How long before the sad and seamy saga of President Biden’s desperate, influence-peddling son blows up in Joe’s face? It would have and should have already, but the mainstream news media has scrupulously refused to publicize, much less investigate, the many hints of family-level corruption emerging from the First Family Black Sheep’s emails. The latest development is Hunter Biden, the Acclaimed Artist. No, that isn’t a microscope photo of the Wuhan virus above—that’s a Hunter Biden masterpiece. How much would you pay to have that hanging in your living room? (How much would you pay NOT to have that hanging in your living room?)
A New York gallery owner, Georges Bergès, is planning to offer Hunter’s artwork to buyers for prices ranging from from $75,000 to $500,000, despite the fact that art critics have described Hunter’s paintings as “not bad” at best, and “generic post zombie formalism illustration” at worst, which was the assessment of art critic Jerry Saltz in Artnet News. Scott Indrisek, the former editor in chief of Modern Painters magazine and a former deputy editor at Artsy, said: “I would call it very much a hotel art aesthetic. It’s the most anonymous art I can imagine. It’s somewhere between a screen saver and if you just Googled ‘midcentury abstraction’ and mashed up whatever came up.”
So why would anyone pay so much for paintings by someone who has no professional training and has never sold art on the commercial market? You know why.
Thus the Biden White House has negotiated an agreement in which the gallery will withhold all records, including the names of potential bidders and final buyers, regarding Hunter’s paintings, because transparency is essential to ethics, sunlight is the ultimate disinfectant, and democracy dies in darkness. Wait…what was that again?
Speaking of that ironic motto, the Washington Post story about Hunter’s latest is full of hilarity, like…
- “Officials close to President Biden, who have helped craft the agreement along with Hunter Biden’s attorney, have attempted to do so in a way that allows the president’s son to pursue a new career while also adhering to the elder Biden’s pledge to reverse his predecessor’s ethical laxity, especially regarding family members.”
New career? It’s the same career: profiting off of his father’s name and fame. What has Hunter Biden ever done on his own that would warrant his being hired for any job more challenging than grocery clerk? Who would buy such a nonentity’s book about his battles with addiction, for example?
- “Not only has Biden previously been accused of trading in on his father’s name, but his latest vocation is in a field where works do not have a tangible fixed value and where concerns have arisen about secretive buyers and undisclosed sums.”
Accused of trading on his father’s name!!!!
- “The whole thing is a really bad idea,” said Richard Painter, who was chief ethics lawyer to President George W. Bush from 2005 to 2007. “The initial reaction a lot of people are going to have is that he’s capitalizing on being the son of a president and wants people to give him a lot of money. I mean, those are awfully high prices.” A foreign government could front someone to make a purchase, Painter said, or lobbyists could try to buy the art to win goodwill from the White House. Art purchases are notoriously hard to track…”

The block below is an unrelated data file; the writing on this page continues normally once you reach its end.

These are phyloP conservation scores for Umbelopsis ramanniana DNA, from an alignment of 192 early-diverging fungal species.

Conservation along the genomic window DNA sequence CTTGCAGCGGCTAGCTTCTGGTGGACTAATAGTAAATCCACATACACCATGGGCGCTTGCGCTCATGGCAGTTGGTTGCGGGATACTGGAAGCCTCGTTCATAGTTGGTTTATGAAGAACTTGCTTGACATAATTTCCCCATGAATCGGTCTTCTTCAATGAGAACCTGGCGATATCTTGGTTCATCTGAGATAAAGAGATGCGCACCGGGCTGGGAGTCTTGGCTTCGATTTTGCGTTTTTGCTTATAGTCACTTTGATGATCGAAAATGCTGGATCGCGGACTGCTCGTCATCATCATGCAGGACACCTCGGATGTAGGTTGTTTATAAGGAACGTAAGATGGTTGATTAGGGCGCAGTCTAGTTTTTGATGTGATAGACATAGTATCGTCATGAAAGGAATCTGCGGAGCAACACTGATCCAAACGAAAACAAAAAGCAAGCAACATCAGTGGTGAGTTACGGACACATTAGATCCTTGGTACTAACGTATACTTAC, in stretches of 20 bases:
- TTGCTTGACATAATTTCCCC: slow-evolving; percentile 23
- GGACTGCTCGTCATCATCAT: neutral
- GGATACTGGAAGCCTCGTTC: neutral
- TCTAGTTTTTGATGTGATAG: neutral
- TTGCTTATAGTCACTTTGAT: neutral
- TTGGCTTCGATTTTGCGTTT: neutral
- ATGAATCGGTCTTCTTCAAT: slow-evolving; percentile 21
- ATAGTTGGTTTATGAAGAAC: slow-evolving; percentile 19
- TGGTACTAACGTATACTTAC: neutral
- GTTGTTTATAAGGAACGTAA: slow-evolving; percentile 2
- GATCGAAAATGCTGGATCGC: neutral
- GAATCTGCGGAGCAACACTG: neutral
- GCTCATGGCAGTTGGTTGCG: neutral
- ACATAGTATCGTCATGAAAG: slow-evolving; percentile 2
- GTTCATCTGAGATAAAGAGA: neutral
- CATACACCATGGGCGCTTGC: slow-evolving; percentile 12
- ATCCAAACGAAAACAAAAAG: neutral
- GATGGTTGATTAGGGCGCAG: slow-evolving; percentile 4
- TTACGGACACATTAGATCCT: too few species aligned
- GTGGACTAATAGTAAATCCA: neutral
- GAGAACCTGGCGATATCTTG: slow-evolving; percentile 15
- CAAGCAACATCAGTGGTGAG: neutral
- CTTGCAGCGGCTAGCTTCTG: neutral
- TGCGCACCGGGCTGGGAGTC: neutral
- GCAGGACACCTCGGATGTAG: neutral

The only possible excuse for the Post quoting this thoroughly discredited “ethics expert” is that his name is “Painter.” Richard Painter established himself as the #1 anti-Trump whack job in the thics field after Trump was elected. (He single-handedly killed my favorite legal ethics blog by posting his deranged impeachment theories and other contrived accusations so compulsively that everyone stopped reading.) Some of his excesses are discussed in the Ethics Alarms posts collected here. The last we heard from Painter was when he claimed that the President of the United States raising money for his party’s Senators was “bribery” because they would have to vote on his impeachment. At this point, Painter’s opinions on ethics have no credibility nor does he, but since the Post was part of the same soft coup efforts he championed, it figures that Painter would be its go-to resource for this story. I especially like “The initial reaction a lot of people are going to have is that he’s capitalizing on being the son of a president and wants people to give him a lot of money.” The initial reaction? That’s the only possible reaction! What else is there, “Hey! That painting is a classic! Sure, I’d pay half a million for it!“?
Walter Shaub, another Trump foe who headed the Office of Government Ethics from 2013 to 2017, is admirably clear about what’s wrong with the “arrangement”:
“Because we don’t know who is paying for this art and we don’t know for sure that [Hunter Biden] knows, we have no way of monitoring whether people are buying access to the White House.What these people are paying for is Hunter Biden’s last name.”
Risibly, Andrew Bates, the deputy White House press secretary, claims that the buyers’ confidentiality would ensure that Hunter’s scam is ethical. “The president has established the highest ethical standards of any administration in American history, and his family’s commitment to rigorous processes like this is a prime example,” Bates said.
It’s a prime example, all right.